Plant protein may prove a more effective diabetic defence: Study

By Louis Gore-Langton

- Last updated on GMT


Related tags Nutrition Diabetes

Consuming protein from plants rather than meat greatly reduces chances of type 2 diabetes, new research shows.

Results from a 19-year study show that those consuming diets rich in vegetable proteins have reduced levels of type 2 diabetes (T2D) compared to those consuming similar protein quantities from meat.

This is the first long term research indicating the benefits of replacing meat based protein sources with plants, and to find that meat protein itself is not a diabetes risk factor - other compounds within meats aid the spread of diabetes. 

Those consuming the highest quantities of plant-based protein had a 35% lower risk of T2D onset than those consuming the lowest quantities.

Using mathematical modelling, researchers estimated that by replacing just 5 grams of meat based protein per day with vegetable substitutes, the overall risk could decrease by 18%.

Researchers also determined that the overall consumption of protein has no direct link with T2D, and that other substances within meat and fish – particularly processed white meat and unprocessed red meat – are attributable to T2D risks.

Higher consumption of plants – particularly grains and potatoes, and eggs - contributed to lower levels of the disease by omitting other compounds found in meats from the diet. 

Whilst there exists a wealth of research linking high meat consumption - particularly red meats - with diabetes and cardiovascular diseases, there is less understanding of how different sources of proteins vary in associated risks. As stated in the report, "The roles of different dietary proteins in the aetiology of (T2D) remain unclear".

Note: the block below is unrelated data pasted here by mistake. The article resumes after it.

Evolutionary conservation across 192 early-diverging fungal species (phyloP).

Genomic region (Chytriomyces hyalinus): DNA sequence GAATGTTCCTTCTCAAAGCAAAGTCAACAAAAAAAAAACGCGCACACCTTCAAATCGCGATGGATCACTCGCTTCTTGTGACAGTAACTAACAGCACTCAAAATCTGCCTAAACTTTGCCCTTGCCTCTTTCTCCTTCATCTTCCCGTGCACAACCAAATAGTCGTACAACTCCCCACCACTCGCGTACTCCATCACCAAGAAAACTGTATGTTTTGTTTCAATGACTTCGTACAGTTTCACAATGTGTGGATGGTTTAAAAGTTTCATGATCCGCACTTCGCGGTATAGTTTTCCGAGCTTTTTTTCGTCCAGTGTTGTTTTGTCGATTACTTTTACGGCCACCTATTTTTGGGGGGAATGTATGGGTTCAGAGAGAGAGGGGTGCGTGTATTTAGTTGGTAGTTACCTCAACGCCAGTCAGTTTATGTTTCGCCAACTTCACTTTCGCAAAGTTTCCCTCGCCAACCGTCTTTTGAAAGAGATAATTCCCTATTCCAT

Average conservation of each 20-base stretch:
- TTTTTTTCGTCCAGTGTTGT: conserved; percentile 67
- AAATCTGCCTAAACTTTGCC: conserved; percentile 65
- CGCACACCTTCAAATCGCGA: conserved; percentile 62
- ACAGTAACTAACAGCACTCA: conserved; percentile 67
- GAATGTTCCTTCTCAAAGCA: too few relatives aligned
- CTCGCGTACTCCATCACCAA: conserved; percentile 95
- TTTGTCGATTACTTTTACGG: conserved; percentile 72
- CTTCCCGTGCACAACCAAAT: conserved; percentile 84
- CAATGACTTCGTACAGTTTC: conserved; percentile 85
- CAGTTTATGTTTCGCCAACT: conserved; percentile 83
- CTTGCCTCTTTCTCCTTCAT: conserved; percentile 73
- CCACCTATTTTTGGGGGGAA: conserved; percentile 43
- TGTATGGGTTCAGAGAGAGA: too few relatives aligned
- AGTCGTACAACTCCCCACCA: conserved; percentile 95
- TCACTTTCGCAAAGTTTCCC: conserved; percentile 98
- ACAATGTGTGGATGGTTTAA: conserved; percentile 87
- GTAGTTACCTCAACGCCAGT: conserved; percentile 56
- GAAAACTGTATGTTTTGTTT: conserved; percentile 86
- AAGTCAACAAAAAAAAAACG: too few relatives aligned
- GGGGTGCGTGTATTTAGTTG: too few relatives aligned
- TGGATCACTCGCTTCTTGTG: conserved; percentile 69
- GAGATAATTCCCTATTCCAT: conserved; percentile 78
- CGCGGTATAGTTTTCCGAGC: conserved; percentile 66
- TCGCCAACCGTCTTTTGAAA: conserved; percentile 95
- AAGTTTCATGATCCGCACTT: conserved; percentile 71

In 2011 a study​ in the American Journal of Clinical Nutrition showed a 100 gram daily serving of red meat could increase risk of T2D by 19%, the chances were found to more than double when meat was processed. 

Study details

The Kuopio Ischaemic Heart Disease Study (KIHD), an ongoing research project at the University of Eastern Finland, began examining participants in 1984. All participants were male, aged between 42 and 60 at the time of the projects launch, and none had been diagnosed with T2D.

19 years later, 432 of the original 2332 participants were suffering from the disease. Researchers used dietary records, questionnaires, blood glucose measurements and oral glucose measurements to determine diabetes risk.

The findings showed that replacing 1% of total energy intake from animal protein with plant protein was associated with 18% decreased risk for T2D, this association remained after results were adjusted for the varying body mass index (BMI) of participants. 

Another finding was that replacing 1% of energy from carbohydrates with energy from protein was associated with a 5% increased risk of T2D - but this association collapsed after adjusting the results for varying fibre intake. 

The results were published in the British Journal of Nutrition. 

Source: British Journal of Nutrition 

Published 2017; DOI:

Title: 'Intake of different dietary proteins and risk of type 2 diabetes in men: the Kuopio Ischaemic Heart Disease Risk Factor Study'

Authors: Heli E. K. Virtanen et al. 

Related news

Show more

Related products

show more

Sweetening solution for active nutrition

Sweetening solution for active nutrition

Content provided by ADM | 19-Feb-2024 | Case Study

When you add GrainSweet® Liquid Maltodextrin to your active nutrition applications, you get the production efficiencies, clean labels, and clean tastes...

Oats: A Superfood for Sport Nutrition and Health

Oats: A Superfood for Sport Nutrition and Health

Content provided by Fazer Mills | 26-Jan-2024 | White Paper

Oats are a versatile, affordable, and easy to use superfood that can offer many health benefits and a well-balanced nutritional profile for athletes.

Unlock the business potential of the protein trend

Unlock the business potential of the protein trend

Content provided by Valio | 24-Jan-2024 | White Paper

Read our white paper to learn how to overcome taste and texture challenges in protein products — and how to commercialise the protein trend by making delicious...

Related suppliers

Follow us


View more